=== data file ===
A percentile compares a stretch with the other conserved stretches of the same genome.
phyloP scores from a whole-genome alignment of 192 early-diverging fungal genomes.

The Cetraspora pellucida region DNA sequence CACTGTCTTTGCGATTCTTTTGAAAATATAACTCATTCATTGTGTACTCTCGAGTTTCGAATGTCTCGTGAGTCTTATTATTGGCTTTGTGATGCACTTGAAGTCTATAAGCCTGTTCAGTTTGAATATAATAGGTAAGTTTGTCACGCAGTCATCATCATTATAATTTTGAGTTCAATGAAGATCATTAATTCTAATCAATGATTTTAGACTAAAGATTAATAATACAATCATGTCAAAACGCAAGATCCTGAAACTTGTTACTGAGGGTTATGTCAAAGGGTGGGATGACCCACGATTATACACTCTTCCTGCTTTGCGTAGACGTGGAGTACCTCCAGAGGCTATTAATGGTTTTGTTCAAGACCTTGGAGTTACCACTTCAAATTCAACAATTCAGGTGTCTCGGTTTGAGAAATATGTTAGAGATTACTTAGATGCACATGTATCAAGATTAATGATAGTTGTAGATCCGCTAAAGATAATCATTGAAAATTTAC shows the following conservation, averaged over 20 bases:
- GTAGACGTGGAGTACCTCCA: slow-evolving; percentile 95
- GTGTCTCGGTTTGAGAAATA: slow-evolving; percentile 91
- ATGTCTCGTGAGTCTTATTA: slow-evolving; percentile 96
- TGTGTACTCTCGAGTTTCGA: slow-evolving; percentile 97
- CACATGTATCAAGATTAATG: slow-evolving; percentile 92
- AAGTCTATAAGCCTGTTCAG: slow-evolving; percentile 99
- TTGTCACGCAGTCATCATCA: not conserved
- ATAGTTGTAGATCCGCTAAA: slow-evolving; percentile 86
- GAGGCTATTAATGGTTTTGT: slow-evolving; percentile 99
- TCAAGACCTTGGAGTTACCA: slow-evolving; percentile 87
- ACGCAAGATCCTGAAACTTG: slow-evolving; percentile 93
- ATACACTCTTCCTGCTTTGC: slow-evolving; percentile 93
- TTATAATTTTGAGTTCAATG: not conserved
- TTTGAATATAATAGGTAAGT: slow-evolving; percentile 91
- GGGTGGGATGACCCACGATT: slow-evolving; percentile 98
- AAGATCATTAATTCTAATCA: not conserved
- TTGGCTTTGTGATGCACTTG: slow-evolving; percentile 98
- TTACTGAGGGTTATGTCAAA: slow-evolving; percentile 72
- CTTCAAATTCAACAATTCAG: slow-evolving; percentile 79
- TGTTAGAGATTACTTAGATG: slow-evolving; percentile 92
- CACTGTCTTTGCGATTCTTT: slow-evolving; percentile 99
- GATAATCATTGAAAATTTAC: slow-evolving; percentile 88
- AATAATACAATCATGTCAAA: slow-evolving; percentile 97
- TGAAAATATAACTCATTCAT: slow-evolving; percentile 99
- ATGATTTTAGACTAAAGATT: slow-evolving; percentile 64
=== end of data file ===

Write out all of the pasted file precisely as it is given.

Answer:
A percentile compares a stretch with the other conserved stretches of the same genome.
phyloP scores from a whole-genome alignment of 192 early-diverging fungal genomes.

The Cetraspora pellucida region DNA sequence CACTGTCTTTGCGATTCTTTTGAAAATATAACTCATTCATTGTGTACTCTCGAGTTTCGAATGTCTCGTGAGTCTTATTATTGGCTTTGTGATGCACTTGAAGTCTATAAGCCTGTTCAGTTTGAATATAATAGGTAAGTTTGTCACGCAGTCATCATCATTATAATTTTGAGTTCAATGAAGATCATTAATTCTAATCAATGATTTTAGACTAAAGATTAATAATACAATCATGTCAAAACGCAAGATCCTGAAACTTGTTACTGAGGGTTATGTCAAAGGGTGGGATGACCCACGATTATACACTCTTCCTGCTTTGCGTAGACGTGGAGTACCTCCAGAGGCTATTAATGGTTTTGTTCAAGACCTTGGAGTTACCACTTCAAATTCAACAATTCAGGTGTCTCGGTTTGAGAAATATGTTAGAGATTACTTAGATGCACATGTATCAAGATTAATGATAGTTGTAGATCCGCTAAAGATAATCATTGAAAATTTAC shows the following conservation, averaged over 20 bases:
- GTAGACGTGGAGTACCTCCA: slow-evolving; percentile 95
- GTGTCTCGGTTTGAGAAATA: slow-evolving; percentile 91
- ATGTCTCGTGAGTCTTATTA: slow-evolving; percentile 96
- TGTGTACTCTCGAGTTTCGA: slow-evolving; percentile 97
- CACATGTATCAAGATTAATG: slow-evolving; percentile 92
- AAGTCTATAAGCCTGTTCAG: slow-evolving; percentile 99
- TTGTCACGCAGTCATCATCA: not conserved
- ATAGTTGTAGATCCGCTAAA: slow-evolving; percentile 86
- GAGGCTATTAATGGTTTTGT: slow-evolving; percentile 99
- TCAAGACCTTGGAGTTACCA: slow-evolving; percentile 87
- ACGCAAGATCCTGAAACTTG: slow-evolving; percentile 93
- ATACACTCTTCCTGCTTTGC: slow-evolving; percentile 93
- TTATAATTTTGAGTTCAATG: not conserved
- TTTGAATATAATAGGTAAGT: slow-evolving; percentile 91
- GGGTGGGATGACCCACGATT: slow-evolving; percentile 98
- AAGATCATTAATTCTAATCA: not conserved
- TTGGCTTTGTGATGCACTTG: slow-evolving; percentile 98
- TTACTGAGGGTTATGTCAAA: slow-evolving; percentile 72
- CTTCAAATTCAACAATTCAG: slow-evolving; percentile 79
- TGTTAGAGATTACTTAGATG: slow-evolving; percentile 92
- CACTGTCTTTGCGATTCTTT: slow-evolving; percentile 99
- GATAATCATTGAAAATTTAC: slow-evolving; percentile 88
- AATAATACAATCATGTCAAA: slow-evolving; percentile 97
- TGAAAATATAACTCATTCAT: slow-evolving; percentile 99
- ATGATTTTAGACTAAAGATT: slow-evolving; percentile 64